What a premiership would mean for the Geelong Cats

A Geelong win on Saturday will feel like the culmination of years of work.

Geelong winning the 2022 AFLM premiership will mean a lot of things. If Joel Selwood lifts that cup on Saturday, there will be a great mix of feelings. For many, it will be pure exhilaration; for others there will be a sense of vindication. For most, it is likely that the overwhelming emotion is a relief.

Cats fans have been extremely fortunate over the past two decades. Geelong has only missed the finals twice since 2004. The last time was seven years ago. In that time, there have been five Grand Final appearances and three premierships.

To some, this is an underachievement; Geelong have had the players to at least make it to the big dance but has usually fallen short at the preliminary final. But nobody is guaranteed success in sport; all supporters are entitled to is hope, and The Cats have provided that every season for three generations of players.

In that time, Geelong have been knocked out by two teams that went on to become dynasties. Hawthorn barely won in the 2013 preliminary final, then went on to win three in a row. Richmond beat Geelong convincingly in the 2017 Qualifying final, then went on to win the first of three premierships.

When the Tigers lifted the cup in 2020, it was disappointing for Geelong, but history will show that they were up against a defining team of the era. Sometimes, it just is not meant to be.

This year feels different. It is not just that The Cats have won 15 games in a row. They have beaten teams of varying ability and ladder positions comfortably. Geelong have been playing their game and dared the opposition to match them.

They have only lost three times this season. Two of those defeats were by less than two goals. Perhaps ominously, the only team to win by more was Sydney in Round Two.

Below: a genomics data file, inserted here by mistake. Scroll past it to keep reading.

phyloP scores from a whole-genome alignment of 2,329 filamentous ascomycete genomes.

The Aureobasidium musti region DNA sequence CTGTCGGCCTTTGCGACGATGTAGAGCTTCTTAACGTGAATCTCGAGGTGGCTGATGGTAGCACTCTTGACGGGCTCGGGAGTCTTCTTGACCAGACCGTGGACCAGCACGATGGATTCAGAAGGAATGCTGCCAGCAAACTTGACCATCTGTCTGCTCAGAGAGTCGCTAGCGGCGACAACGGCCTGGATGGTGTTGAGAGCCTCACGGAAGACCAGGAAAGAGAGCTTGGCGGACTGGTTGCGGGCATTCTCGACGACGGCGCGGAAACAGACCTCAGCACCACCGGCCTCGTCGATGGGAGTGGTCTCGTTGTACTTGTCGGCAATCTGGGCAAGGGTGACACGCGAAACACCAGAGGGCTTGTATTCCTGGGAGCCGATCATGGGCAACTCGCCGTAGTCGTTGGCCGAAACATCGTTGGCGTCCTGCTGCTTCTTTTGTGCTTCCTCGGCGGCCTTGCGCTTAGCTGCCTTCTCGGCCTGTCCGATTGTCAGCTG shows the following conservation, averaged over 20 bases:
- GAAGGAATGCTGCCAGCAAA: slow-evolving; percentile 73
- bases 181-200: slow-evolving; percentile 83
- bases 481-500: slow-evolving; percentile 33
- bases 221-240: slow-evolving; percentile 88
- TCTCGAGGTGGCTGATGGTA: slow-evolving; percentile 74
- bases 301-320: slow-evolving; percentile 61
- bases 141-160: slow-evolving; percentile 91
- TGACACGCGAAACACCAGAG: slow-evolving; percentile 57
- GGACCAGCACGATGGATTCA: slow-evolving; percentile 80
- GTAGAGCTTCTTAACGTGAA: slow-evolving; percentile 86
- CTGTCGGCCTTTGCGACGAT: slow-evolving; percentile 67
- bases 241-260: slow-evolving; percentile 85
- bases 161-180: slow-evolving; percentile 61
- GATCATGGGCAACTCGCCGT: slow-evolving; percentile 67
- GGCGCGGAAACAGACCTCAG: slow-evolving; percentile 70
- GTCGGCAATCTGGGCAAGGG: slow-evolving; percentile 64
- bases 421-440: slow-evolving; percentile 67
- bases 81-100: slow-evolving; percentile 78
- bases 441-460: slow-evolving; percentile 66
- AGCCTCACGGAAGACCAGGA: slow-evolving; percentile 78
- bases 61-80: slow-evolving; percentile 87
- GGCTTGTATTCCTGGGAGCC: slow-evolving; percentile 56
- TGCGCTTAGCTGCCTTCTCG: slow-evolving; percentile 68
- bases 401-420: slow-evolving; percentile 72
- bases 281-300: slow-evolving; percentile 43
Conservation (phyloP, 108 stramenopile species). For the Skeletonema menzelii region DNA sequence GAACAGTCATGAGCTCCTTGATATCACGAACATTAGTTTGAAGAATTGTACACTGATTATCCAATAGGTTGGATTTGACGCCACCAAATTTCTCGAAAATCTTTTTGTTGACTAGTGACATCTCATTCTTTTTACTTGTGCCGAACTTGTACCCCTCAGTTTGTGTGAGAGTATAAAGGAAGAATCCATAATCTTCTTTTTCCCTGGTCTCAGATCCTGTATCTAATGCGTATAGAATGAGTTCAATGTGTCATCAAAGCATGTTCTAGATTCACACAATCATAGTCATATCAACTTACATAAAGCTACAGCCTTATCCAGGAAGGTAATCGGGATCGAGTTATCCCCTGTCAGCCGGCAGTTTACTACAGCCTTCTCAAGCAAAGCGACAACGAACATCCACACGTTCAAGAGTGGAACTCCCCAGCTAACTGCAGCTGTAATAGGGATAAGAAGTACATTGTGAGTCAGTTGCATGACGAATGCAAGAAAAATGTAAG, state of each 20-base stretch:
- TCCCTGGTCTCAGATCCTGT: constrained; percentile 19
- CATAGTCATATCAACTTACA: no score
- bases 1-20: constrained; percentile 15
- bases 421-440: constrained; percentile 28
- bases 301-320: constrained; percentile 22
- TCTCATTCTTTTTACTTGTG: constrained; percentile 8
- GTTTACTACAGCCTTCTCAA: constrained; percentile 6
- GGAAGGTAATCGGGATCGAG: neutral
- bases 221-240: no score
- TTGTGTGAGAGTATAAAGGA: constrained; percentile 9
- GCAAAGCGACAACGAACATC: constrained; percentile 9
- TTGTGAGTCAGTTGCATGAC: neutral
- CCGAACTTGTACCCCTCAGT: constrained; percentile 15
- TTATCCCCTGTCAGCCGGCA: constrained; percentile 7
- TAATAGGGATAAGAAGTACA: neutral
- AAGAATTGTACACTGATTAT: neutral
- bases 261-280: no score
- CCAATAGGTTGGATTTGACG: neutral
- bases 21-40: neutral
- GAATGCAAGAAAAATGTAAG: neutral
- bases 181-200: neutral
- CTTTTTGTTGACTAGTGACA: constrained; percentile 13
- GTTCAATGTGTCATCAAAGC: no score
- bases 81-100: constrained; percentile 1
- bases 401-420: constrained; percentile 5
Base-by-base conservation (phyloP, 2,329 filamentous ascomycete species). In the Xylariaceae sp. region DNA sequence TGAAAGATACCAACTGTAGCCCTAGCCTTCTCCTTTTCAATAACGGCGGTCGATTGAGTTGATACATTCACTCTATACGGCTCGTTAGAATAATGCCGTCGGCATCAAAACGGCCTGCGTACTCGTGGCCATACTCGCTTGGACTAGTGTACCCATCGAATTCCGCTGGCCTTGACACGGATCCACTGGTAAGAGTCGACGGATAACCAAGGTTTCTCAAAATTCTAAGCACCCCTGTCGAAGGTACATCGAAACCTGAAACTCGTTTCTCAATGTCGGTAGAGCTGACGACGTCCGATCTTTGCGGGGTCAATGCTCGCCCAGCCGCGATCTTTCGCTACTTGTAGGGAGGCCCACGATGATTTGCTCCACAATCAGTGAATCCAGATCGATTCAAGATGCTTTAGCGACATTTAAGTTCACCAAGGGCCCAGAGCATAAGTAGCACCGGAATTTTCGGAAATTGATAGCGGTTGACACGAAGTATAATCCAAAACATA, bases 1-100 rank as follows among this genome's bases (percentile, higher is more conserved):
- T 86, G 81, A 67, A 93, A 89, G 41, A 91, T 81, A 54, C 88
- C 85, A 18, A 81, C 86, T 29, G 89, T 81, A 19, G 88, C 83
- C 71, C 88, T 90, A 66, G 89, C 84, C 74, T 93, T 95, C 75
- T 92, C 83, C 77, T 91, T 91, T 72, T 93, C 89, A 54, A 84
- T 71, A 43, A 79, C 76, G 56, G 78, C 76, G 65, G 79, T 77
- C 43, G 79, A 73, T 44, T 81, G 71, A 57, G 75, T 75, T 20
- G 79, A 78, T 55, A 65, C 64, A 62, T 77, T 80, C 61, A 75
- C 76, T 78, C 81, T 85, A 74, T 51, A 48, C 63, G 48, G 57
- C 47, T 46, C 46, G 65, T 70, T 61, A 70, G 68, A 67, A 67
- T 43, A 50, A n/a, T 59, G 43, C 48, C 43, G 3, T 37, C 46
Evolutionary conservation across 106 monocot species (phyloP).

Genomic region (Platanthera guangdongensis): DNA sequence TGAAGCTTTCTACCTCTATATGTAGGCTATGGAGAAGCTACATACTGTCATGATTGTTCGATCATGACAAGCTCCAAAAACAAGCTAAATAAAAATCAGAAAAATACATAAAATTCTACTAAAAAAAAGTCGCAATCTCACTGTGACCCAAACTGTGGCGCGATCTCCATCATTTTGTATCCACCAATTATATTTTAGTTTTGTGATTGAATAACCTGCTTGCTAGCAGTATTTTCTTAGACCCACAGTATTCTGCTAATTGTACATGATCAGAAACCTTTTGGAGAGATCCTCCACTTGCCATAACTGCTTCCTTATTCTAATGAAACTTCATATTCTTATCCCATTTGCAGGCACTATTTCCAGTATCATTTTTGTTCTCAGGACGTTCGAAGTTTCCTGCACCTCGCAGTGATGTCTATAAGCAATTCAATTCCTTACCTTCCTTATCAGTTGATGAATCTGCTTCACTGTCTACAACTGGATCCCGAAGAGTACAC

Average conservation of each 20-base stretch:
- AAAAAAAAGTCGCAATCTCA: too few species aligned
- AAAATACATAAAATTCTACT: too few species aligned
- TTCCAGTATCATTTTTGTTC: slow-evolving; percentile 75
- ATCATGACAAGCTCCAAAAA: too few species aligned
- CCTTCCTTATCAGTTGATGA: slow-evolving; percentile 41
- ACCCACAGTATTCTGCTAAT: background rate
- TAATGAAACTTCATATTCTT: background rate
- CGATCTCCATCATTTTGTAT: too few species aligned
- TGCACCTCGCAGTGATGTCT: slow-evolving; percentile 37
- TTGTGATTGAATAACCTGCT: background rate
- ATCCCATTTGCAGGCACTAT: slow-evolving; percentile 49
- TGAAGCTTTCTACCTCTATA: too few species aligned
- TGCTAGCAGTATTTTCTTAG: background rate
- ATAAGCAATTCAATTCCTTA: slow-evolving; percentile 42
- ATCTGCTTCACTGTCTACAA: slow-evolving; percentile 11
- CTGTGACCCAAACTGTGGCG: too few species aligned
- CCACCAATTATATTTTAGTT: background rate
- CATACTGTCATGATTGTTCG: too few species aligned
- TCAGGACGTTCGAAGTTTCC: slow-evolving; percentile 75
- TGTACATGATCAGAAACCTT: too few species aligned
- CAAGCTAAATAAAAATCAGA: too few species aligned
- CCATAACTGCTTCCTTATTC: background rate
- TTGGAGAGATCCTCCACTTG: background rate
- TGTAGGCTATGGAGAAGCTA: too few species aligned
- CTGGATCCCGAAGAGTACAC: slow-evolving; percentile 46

All the pieces feel in place

Similar to most seasons, Geelong have been buoyed by new faces. Tyson Stengle arrived and elevated himself to the All Australian selection. Max Holmes has established himself as a future star, and the defence has been significantly strengthened by Zach Guthrie and Sam De Koning’s emergence as elite players.

This is a rare season where all of the pieces feel in place. Everybody is in form, Geelong has the best attack and best defence, and the game plan has been challenged and overcome matchday obstacles.

In previous seasons it has been common to hear that it is Geelong’s final chance; this is by far their best chance. The club has planned the season carefully. Players have been rested and managed to avoid injury or fatigue. The result has been increasingly dominant performances, particular by veterans like Patrick Dangerfield.

Chris Scott is a coach who seems impervious to outside pressure. His enviable home and away record makes him one of the best coaches of the modern game. But that second premiership remains elusive.

The Cats have come in for ridicule for recruiting older players. But with a few exceptions, they have recruited players to fill a specific need at the club. Players like Gary Ablett Junior and Isaac Smith may have been slightly past their best when they arrived or returned, but their class still meant that they were excellent footballers.

These players and a rejuvenated Gary Rohan and Zach Touhey have kept Geelong in contention far longer than they should have been.

This has allowed the young players to gain vital experience and tutelage. Now they seem ready.

Newer faces like Tom Atkins, Gryan Miers and Brad Close have been able to learn from the likes of Ablett and Selwood while competing in September. These repeated baptisms of fire have seen them rise to new standards this season.

All are in career-best form, and a win against The Swans will make all of the past frustrations worth it.

Therein lies the pressure. The players do not appear to be feeling or exhibiting it, but the fans do not want to see this team unrewarded.

Geelong has finished top of the table, they have won both finals impressively, and have All Australians on every line.

In hindsight, winning the 2020 Grand Final might have felt like a heist. This one will feel like taking what they deserve.

The lid is off, the town is excited, and everybody wants to celebrate. After more than a decade of close calls, it will be a relief when that final siren sounds, and the blue and white confetti falls.